Though the U.S. half of the trans-Atlantic alliance may be still be struggling to turn itself around, Sergio Marchionne, CEO of both Chrysler and its partner Fiat, painted an upbeat picture for Italian shareholders, today, projecting that the two makers will boost revenues to 100 billion Euros – about $141 billion – by 2014.
The big bump will come on the Fiat side, said the Canadian-educated executive, with the Italian maker’s revenues expected to jump from 35.8 billion Euros, last year, to 64 billion, while Chrysler is projected to grow to 36 billion Euros. Marchionne has previously indicated his belief that Chrysler, which emerged from a brief bankruptcy nearly two years ago, will be turning a profit by then, as well.
But the chief executive also cautioned Fiat shareholders that he may have to go back on earlier plans to take Chrysler public again during the second half of 2011. During a question-and-answer session, Marchionne admitted, “I don’t know” if the long-discussed Chrysler IPO will happen this year or in 2012, stressing that the goal is to “be ready to be a public company again.”
The CEO has acknowledged closely watching how General Motors did during its own post-bankruptcy public offering. GM shares ultimately commanded $33 apiece, well above initial expectations, but in recent weeks that has dropped as low as $30.20 as investors fret about rising fuel prices and other concerns.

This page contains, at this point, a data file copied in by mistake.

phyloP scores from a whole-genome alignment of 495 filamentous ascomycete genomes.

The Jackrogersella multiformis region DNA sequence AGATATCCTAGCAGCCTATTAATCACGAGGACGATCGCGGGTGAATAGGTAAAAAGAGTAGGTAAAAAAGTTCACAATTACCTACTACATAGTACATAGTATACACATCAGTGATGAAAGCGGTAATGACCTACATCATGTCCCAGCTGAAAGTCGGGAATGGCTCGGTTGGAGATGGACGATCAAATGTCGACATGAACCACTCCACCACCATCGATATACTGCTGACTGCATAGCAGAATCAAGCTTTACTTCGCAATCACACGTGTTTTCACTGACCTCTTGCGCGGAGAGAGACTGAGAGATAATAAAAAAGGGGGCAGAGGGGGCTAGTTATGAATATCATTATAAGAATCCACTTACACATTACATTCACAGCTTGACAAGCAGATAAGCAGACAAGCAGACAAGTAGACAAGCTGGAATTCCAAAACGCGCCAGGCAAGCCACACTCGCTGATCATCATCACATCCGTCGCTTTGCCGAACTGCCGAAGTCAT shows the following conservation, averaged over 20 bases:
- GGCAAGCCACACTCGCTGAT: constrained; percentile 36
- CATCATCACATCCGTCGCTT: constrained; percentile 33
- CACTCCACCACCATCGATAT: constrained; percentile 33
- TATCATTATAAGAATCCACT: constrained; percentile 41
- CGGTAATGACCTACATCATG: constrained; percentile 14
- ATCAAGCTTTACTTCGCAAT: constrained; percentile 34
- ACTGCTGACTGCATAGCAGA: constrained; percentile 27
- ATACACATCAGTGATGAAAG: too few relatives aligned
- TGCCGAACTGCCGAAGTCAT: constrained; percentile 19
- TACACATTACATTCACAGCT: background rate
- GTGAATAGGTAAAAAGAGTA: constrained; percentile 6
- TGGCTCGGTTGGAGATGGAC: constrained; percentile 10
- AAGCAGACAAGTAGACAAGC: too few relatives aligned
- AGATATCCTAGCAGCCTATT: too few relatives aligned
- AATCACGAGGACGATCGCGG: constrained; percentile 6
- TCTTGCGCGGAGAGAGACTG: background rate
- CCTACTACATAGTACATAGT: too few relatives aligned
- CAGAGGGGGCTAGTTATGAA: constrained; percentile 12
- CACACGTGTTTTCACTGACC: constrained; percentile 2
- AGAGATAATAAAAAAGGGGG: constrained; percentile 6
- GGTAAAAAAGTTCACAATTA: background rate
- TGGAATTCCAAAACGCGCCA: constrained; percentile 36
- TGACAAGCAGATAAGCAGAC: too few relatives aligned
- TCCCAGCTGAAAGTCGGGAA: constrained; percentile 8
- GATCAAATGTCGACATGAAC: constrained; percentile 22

During the shareholders meeting, Marchionne underscored the benefits he expects the alliance to get by pairing Chrysler and Fiat brands, including the ability to expand both makers’ range of product offerings. Chrysler, meanwhile, is getting ready to press for new growth overseas, with new dealership agreements in development for emerging markets, such as Brazil.
Fiat took control of Chrysler – and was given a 20% stake in the troubled American maker – after the 2009 bankruptcy. Since then, the Italians have increased their stake to 25%, and Marchionne hopes that will reach 35% shortly, as his team meets a series of benchmarks, including the expansion of Chrysler’s global sales.
Ultimately, Fiat could raise its stake to 51% once it either pays off its government loans or finds alternate funding sources. Marchionne created a stir, earlier this year, when he complained about the high interest rate he is paying to the government, dubbing them “shyster loans.” Marchionne later apologized for the remark, which carries a tinge of anti-Semitism.
The 58-year-old Marchionne acknowledged that Fiat had a bit of a rough time, last year, sales declining 3.2%, largely due to the elimination of old car scrappage programs in Germany and Italy. But he projected that the new models developed with Chrysler should help recover lost share.
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